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The Keyword


AI Overviews: About last week

A couple of weeks ago at Google I/O, we announced that we’d be bringing AI Overviews to everyone in the U.S.

User feedback shows that with AI Overviews, people have higher satisfaction with their search results, and they’re asking longer, more complex questions that they know Google can now help with. They use AI Overviews as a jumping off point to visit web content, and we see that the clicks to webpages are higher quality — people are more likely to stay on that page, because we’ve done a better job of finding the right info and helpful webpages for them.

In the last week, people on social media have shared some odd and erroneous overviews (along with a very large number of faked screenshots). We know that people trust Google Search to provide accurate information, and they’ve never been shy about pointing out oddities or errors when they come across them — in our rankings or in other Search features. We hold ourselves to a high standard, as do our users, so we expect and appreciate the feedback, and take it seriously.

Given the attention AI Overviews received, we wanted to explain what happened and the steps we’ve taken.

How AI Overviews work

For many years we’ve built features in Search that make it easier for people to find the information they’re looking for as quickly as possible. AI Overviews are designed to take that a step further, helping with more complex questions that might have previously taken multiple searches or follow-ups, while prominently including links to learn more.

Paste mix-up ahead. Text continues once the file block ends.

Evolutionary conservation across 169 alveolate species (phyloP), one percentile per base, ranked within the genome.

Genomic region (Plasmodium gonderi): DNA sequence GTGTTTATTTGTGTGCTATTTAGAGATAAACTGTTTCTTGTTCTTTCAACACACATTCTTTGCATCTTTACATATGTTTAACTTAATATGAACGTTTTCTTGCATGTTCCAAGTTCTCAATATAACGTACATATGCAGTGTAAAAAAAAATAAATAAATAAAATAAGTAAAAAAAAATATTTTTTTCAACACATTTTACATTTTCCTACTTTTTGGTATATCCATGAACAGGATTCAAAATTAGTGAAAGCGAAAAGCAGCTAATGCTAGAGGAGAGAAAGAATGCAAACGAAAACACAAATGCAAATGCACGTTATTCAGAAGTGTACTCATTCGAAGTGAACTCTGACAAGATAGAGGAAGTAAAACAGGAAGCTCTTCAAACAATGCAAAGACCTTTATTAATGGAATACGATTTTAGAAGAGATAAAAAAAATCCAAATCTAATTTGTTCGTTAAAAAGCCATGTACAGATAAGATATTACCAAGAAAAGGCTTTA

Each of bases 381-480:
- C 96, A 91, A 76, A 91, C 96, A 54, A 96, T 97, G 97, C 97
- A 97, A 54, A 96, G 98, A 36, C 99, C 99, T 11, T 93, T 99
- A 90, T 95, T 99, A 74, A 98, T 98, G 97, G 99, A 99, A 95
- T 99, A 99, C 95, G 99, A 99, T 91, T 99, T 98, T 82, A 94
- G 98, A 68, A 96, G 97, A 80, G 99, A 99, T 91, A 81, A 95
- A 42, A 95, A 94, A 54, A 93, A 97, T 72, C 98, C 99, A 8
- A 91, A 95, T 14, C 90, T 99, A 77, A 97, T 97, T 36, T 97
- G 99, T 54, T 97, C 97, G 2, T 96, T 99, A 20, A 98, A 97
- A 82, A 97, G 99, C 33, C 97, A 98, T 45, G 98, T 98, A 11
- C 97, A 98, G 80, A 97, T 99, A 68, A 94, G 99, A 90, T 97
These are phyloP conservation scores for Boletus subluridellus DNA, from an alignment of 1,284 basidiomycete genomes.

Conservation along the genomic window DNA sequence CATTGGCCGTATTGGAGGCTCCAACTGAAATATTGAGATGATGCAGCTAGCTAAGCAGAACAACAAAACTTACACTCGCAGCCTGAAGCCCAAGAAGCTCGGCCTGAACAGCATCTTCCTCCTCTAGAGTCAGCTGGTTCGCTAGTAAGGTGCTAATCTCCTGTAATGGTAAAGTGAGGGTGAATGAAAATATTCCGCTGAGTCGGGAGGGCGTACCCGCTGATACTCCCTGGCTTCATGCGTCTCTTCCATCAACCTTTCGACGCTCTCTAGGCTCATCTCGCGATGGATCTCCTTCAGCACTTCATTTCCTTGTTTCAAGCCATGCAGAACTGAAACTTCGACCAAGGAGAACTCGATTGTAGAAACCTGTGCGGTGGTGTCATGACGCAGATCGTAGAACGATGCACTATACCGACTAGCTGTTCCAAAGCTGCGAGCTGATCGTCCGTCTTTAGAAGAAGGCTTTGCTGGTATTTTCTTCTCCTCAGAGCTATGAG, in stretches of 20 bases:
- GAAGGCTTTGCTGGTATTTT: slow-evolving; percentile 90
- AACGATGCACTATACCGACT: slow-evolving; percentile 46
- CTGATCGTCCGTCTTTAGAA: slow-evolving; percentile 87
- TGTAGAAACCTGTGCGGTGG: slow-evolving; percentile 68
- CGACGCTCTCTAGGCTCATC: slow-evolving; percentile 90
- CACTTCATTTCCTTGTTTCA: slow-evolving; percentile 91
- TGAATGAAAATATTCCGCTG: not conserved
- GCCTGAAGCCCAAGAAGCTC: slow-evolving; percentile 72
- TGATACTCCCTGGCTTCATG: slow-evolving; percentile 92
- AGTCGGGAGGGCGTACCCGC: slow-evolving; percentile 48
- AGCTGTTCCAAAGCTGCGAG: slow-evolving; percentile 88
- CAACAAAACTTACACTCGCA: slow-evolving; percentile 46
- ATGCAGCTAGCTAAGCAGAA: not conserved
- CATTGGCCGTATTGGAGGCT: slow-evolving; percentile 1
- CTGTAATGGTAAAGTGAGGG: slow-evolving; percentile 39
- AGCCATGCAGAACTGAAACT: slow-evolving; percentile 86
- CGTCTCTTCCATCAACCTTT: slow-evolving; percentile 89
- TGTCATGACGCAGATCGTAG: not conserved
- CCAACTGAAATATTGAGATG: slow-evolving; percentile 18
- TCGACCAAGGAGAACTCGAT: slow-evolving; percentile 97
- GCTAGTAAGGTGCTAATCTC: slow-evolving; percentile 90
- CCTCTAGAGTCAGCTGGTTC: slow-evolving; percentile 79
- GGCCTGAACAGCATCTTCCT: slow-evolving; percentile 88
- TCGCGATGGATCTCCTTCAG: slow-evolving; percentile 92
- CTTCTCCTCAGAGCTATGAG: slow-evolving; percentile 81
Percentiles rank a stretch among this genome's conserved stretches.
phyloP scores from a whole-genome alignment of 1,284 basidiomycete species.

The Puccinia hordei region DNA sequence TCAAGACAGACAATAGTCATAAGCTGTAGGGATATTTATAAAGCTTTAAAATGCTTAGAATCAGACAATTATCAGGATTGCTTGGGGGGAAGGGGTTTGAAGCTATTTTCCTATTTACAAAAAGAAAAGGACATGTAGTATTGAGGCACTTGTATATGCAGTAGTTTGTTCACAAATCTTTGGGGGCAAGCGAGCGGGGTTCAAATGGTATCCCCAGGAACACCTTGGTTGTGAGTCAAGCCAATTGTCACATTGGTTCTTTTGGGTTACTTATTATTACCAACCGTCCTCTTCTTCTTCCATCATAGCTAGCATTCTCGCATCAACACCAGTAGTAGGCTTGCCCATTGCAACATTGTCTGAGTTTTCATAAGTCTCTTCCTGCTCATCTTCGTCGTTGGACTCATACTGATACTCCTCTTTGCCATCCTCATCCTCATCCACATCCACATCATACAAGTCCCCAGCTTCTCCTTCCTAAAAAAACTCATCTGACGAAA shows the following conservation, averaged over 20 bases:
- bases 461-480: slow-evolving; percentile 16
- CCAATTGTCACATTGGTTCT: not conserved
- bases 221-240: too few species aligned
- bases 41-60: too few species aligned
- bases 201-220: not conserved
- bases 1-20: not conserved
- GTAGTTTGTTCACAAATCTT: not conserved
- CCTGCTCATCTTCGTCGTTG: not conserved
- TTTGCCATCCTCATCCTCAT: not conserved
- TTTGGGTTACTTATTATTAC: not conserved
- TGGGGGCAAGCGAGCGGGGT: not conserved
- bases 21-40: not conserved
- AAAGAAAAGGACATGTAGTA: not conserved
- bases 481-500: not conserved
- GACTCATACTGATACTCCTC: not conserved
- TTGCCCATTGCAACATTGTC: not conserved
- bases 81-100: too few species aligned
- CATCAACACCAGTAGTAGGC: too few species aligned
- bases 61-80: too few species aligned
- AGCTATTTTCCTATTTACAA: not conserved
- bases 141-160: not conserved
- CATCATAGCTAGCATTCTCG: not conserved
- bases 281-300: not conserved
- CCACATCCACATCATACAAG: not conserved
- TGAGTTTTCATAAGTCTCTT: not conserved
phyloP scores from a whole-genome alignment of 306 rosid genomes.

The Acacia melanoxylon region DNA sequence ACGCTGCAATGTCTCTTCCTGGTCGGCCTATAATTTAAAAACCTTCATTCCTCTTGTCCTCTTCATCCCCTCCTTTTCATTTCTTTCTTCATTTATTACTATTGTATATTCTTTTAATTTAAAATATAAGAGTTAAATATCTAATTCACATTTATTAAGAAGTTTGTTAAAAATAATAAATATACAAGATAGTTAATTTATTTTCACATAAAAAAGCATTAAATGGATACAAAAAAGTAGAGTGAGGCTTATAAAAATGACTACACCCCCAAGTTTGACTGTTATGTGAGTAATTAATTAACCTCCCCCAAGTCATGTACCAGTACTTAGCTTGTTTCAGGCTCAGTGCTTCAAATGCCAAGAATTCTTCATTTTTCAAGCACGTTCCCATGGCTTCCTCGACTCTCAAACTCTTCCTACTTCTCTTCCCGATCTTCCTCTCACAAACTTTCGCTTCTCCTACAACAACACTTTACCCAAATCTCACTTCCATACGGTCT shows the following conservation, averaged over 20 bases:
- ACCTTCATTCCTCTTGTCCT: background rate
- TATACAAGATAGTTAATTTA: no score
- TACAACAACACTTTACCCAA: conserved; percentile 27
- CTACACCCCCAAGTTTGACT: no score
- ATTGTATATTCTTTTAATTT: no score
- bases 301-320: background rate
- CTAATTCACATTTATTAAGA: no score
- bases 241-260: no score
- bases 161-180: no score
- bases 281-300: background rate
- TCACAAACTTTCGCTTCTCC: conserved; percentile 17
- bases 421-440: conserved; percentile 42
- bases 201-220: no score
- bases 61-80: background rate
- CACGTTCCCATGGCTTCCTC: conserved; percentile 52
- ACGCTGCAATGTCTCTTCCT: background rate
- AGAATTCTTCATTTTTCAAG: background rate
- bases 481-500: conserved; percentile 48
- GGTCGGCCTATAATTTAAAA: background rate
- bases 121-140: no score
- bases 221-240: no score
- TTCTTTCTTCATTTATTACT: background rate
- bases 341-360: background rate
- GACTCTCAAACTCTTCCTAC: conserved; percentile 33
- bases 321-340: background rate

AI Overviews work very differently than chatbots and other LLM products that people may have tried out. They’re not simply generating an output based on training data. While AI Overviews are powered by a customized language model, the model is integrated with our core web ranking systems and designed to carry out traditional “search” tasks, like identifying relevant, high-quality results from our index. That’s why AI Overviews don’t just provide text output, but include relevant links so people can explore further. Because accuracy is paramount in Search, AI Overviews are built to only show information that is backed up by top web results.

This means that AI Overviews generally don't “hallucinate” or make things up in the ways that other LLM products might. When AI Overviews get it wrong, it’s usually for other reasons: misinterpreting queries, misinterpreting a nuance of language on the web, or not having a lot of great information available. (These are challenges that occur with other Search features too.)

This approach is highly effective. Overall, our tests show that our accuracy rate for AI Overviews is on par with another popular feature in Search — featured snippets — which also uses AI systems to identify and show key info with links to web content.

About those odd results

In addition to designing AI Overviews to optimize for accuracy, we tested the feature extensively before launch. This included robust red-teaming efforts, evaluations with samples of typical user queries and tests on a proportion of search traffic to see how it performed. But there’s nothing quite like having millions of people using the feature with many novel searches. We’ve also seen nonsensical new searches, seemingly aimed at producing erroneous results.

Separately, there have been a large number of faked screenshots shared widely. Some of these faked results have been obvious and silly. Others have implied that we returned dangerous results for topics like leaving dogs in cars, smoking while pregnant, and depression. Those AI Overviews never appeared. So we’d encourage anyone encountering these screenshots to do a search themselves to check.